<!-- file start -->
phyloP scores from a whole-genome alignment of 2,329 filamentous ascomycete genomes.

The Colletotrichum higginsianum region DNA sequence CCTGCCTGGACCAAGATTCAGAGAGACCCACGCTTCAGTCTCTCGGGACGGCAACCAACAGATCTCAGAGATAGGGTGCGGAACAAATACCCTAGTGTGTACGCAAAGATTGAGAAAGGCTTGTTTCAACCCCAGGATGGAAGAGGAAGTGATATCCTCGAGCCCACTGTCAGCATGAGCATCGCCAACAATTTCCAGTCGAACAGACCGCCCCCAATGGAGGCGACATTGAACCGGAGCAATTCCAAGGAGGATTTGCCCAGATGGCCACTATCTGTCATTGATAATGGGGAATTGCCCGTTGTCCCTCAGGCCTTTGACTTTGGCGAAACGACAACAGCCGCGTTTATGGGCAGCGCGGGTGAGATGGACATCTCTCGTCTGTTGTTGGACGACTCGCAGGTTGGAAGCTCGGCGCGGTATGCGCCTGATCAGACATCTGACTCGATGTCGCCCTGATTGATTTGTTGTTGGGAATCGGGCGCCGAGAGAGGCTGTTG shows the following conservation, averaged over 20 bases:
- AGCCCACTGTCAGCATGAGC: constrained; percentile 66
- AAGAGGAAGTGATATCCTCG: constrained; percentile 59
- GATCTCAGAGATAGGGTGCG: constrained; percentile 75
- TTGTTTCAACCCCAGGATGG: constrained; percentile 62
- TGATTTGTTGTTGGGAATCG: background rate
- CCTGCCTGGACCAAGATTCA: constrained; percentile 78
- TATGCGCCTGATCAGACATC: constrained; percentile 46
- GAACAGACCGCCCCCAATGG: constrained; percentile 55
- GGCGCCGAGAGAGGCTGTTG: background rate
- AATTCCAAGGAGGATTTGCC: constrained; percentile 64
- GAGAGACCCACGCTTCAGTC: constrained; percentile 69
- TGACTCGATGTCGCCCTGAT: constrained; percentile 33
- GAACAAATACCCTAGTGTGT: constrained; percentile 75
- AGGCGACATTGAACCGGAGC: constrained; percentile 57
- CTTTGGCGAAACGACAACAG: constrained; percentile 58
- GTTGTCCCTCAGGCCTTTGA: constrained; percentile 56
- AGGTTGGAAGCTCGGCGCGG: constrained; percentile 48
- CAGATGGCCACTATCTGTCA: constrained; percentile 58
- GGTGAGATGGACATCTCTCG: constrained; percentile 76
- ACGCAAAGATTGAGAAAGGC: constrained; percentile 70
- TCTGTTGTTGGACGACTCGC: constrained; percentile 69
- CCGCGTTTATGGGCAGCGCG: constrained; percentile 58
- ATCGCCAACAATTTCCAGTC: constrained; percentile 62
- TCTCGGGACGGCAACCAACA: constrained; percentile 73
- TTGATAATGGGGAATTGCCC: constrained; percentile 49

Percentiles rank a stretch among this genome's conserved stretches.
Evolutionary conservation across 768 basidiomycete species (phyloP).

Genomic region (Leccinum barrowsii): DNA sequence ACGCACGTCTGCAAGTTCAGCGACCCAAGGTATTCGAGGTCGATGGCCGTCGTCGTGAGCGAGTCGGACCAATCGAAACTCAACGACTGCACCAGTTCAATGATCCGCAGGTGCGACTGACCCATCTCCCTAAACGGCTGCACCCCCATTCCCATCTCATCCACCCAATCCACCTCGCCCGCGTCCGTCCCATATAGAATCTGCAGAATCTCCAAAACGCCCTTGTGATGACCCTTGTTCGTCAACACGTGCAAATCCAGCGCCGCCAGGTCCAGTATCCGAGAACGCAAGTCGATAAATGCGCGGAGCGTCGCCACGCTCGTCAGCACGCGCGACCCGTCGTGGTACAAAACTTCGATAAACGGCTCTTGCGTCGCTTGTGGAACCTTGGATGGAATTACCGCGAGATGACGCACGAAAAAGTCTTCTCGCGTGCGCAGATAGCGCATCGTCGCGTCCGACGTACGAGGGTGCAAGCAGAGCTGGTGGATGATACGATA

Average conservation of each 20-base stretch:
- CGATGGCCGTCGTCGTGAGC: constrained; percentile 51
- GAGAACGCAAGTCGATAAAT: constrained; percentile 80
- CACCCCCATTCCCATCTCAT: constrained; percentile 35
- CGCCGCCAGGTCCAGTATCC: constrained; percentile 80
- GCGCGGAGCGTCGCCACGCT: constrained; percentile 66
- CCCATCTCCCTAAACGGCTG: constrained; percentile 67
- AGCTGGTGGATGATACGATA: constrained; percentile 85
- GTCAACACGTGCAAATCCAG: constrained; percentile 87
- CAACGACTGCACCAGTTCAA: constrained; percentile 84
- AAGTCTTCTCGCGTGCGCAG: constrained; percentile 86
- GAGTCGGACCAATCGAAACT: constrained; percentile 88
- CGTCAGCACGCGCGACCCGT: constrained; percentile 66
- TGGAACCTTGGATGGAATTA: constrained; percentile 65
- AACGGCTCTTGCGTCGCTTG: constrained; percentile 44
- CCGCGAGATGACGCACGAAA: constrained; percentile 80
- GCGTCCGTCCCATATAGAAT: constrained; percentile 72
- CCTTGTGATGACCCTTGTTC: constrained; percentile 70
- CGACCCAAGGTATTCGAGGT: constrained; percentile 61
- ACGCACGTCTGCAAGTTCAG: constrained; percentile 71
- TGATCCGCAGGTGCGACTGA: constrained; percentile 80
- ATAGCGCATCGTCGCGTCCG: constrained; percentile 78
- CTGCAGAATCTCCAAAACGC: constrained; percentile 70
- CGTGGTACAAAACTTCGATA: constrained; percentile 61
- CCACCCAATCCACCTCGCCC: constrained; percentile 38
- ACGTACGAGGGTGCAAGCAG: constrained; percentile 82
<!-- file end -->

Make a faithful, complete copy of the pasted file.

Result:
phyloP scores from a whole-genome alignment of 2,329 filamentous ascomycete genomes.

The Colletotrichum higginsianum region DNA sequence CCTGCCTGGACCAAGATTCAGAGAGACCCACGCTTCAGTCTCTCGGGACGGCAACCAACAGATCTCAGAGATAGGGTGCGGAACAAATACCCTAGTGTGTACGCAAAGATTGAGAAAGGCTTGTTTCAACCCCAGGATGGAAGAGGAAGTGATATCCTCGAGCCCACTGTCAGCATGAGCATCGCCAACAATTTCCAGTCGAACAGACCGCCCCCAATGGAGGCGACATTGAACCGGAGCAATTCCAAGGAGGATTTGCCCAGATGGCCACTATCTGTCATTGATAATGGGGAATTGCCCGTTGTCCCTCAGGCCTTTGACTTTGGCGAAACGACAACAGCCGCGTTTATGGGCAGCGCGGGTGAGATGGACATCTCTCGTCTGTTGTTGGACGACTCGCAGGTTGGAAGCTCGGCGCGGTATGCGCCTGATCAGACATCTGACTCGATGTCGCCCTGATTGATTTGTTGTTGGGAATCGGGCGCCGAGAGAGGCTGTTG shows the following conservation, averaged over 20 bases:
- AGCCCACTGTCAGCATGAGC: constrained; percentile 66
- AAGAGGAAGTGATATCCTCG: constrained; percentile 59
- GATCTCAGAGATAGGGTGCG: constrained; percentile 75
- TTGTTTCAACCCCAGGATGG: constrained; percentile 62
- TGATTTGTTGTTGGGAATCG: background rate
- CCTGCCTGGACCAAGATTCA: constrained; percentile 78
- TATGCGCCTGATCAGACATC: constrained; percentile 46
- GAACAGACCGCCCCCAATGG: constrained; percentile 55
- GGCGCCGAGAGAGGCTGTTG: background rate
- AATTCCAAGGAGGATTTGCC: constrained; percentile 64
- GAGAGACCCACGCTTCAGTC: constrained; percentile 69
- TGACTCGATGTCGCCCTGAT: constrained; percentile 33
- GAACAAATACCCTAGTGTGT: constrained; percentile 75
- AGGCGACATTGAACCGGAGC: constrained; percentile 57
- CTTTGGCGAAACGACAACAG: constrained; percentile 58
- GTTGTCCCTCAGGCCTTTGA: constrained; percentile 56
- AGGTTGGAAGCTCGGCGCGG: constrained; percentile 48
- CAGATGGCCACTATCTGTCA: constrained; percentile 58
- GGTGAGATGGACATCTCTCG: constrained; percentile 76
- ACGCAAAGATTGAGAAAGGC: constrained; percentile 70
- TCTGTTGTTGGACGACTCGC: constrained; percentile 69
- CCGCGTTTATGGGCAGCGCG: constrained; percentile 58
- ATCGCCAACAATTTCCAGTC: constrained; percentile 62
- TCTCGGGACGGCAACCAACA: constrained; percentile 73
- TTGATAATGGGGAATTGCCC: constrained; percentile 49

Percentiles rank a stretch among this genome's conserved stretches.
Evolutionary conservation across 768 basidiomycete species (phyloP).

Genomic region (Leccinum barrowsii): DNA sequence ACGCACGTCTGCAAGTTCAGCGACCCAAGGTATTCGAGGTCGATGGCCGTCGTCGTGAGCGAGTCGGACCAATCGAAACTCAACGACTGCACCAGTTCAATGATCCGCAGGTGCGACTGACCCATCTCCCTAAACGGCTGCACCCCCATTCCCATCTCATCCACCCAATCCACCTCGCCCGCGTCCGTCCCATATAGAATCTGCAGAATCTCCAAAACGCCCTTGTGATGACCCTTGTTCGTCAACACGTGCAAATCCAGCGCCGCCAGGTCCAGTATCCGAGAACGCAAGTCGATAAATGCGCGGAGCGTCGCCACGCTCGTCAGCACGCGCGACCCGTCGTGGTACAAAACTTCGATAAACGGCTCTTGCGTCGCTTGTGGAACCTTGGATGGAATTACCGCGAGATGACGCACGAAAAAGTCTTCTCGCGTGCGCAGATAGCGCATCGTCGCGTCCGACGTACGAGGGTGCAAGCAGAGCTGGTGGATGATACGATA

Average conservation of each 20-base stretch:
- CGATGGCCGTCGTCGTGAGC: constrained; percentile 51
- GAGAACGCAAGTCGATAAAT: constrained; percentile 80
- CACCCCCATTCCCATCTCAT: constrained; percentile 35
- CGCCGCCAGGTCCAGTATCC: constrained; percentile 80
- GCGCGGAGCGTCGCCACGCT: constrained; percentile 66
- CCCATCTCCCTAAACGGCTG: constrained; percentile 67
- AGCTGGTGGATGATACGATA: constrained; percentile 85
- GTCAACACGTGCAAATCCAG: constrained; percentile 87
- CAACGACTGCACCAGTTCAA: constrained; percentile 84
- AAGTCTTCTCGCGTGCGCAG: constrained; percentile 86
- GAGTCGGACCAATCGAAACT: constrained; percentile 88
- CGTCAGCACGCGCGACCCGT: constrained; percentile 66
- TGGAACCTTGGATGGAATTA: constrained; percentile 65
- AACGGCTCTTGCGTCGCTTG: constrained; percentile 44
- CCGCGAGATGACGCACGAAA: constrained; percentile 80
- GCGTCCGTCCCATATAGAAT: constrained; percentile 72
- CCTTGTGATGACCCTTGTTC: constrained; percentile 70
- CGACCCAAGGTATTCGAGGT: constrained; percentile 61
- ACGCACGTCTGCAAGTTCAG: constrained; percentile 71
- TGATCCGCAGGTGCGACTGA: constrained; percentile 80
- ATAGCGCATCGTCGCGTCCG: constrained; percentile 78
- CTGCAGAATCTCCAAAACGC: constrained; percentile 70
- CGTGGTACAAAACTTCGATA: constrained; percentile 61
- CCACCCAATCCACCTCGCCC: constrained; percentile 38
- ACGTACGAGGGTGCAAGCAG: constrained; percentile 82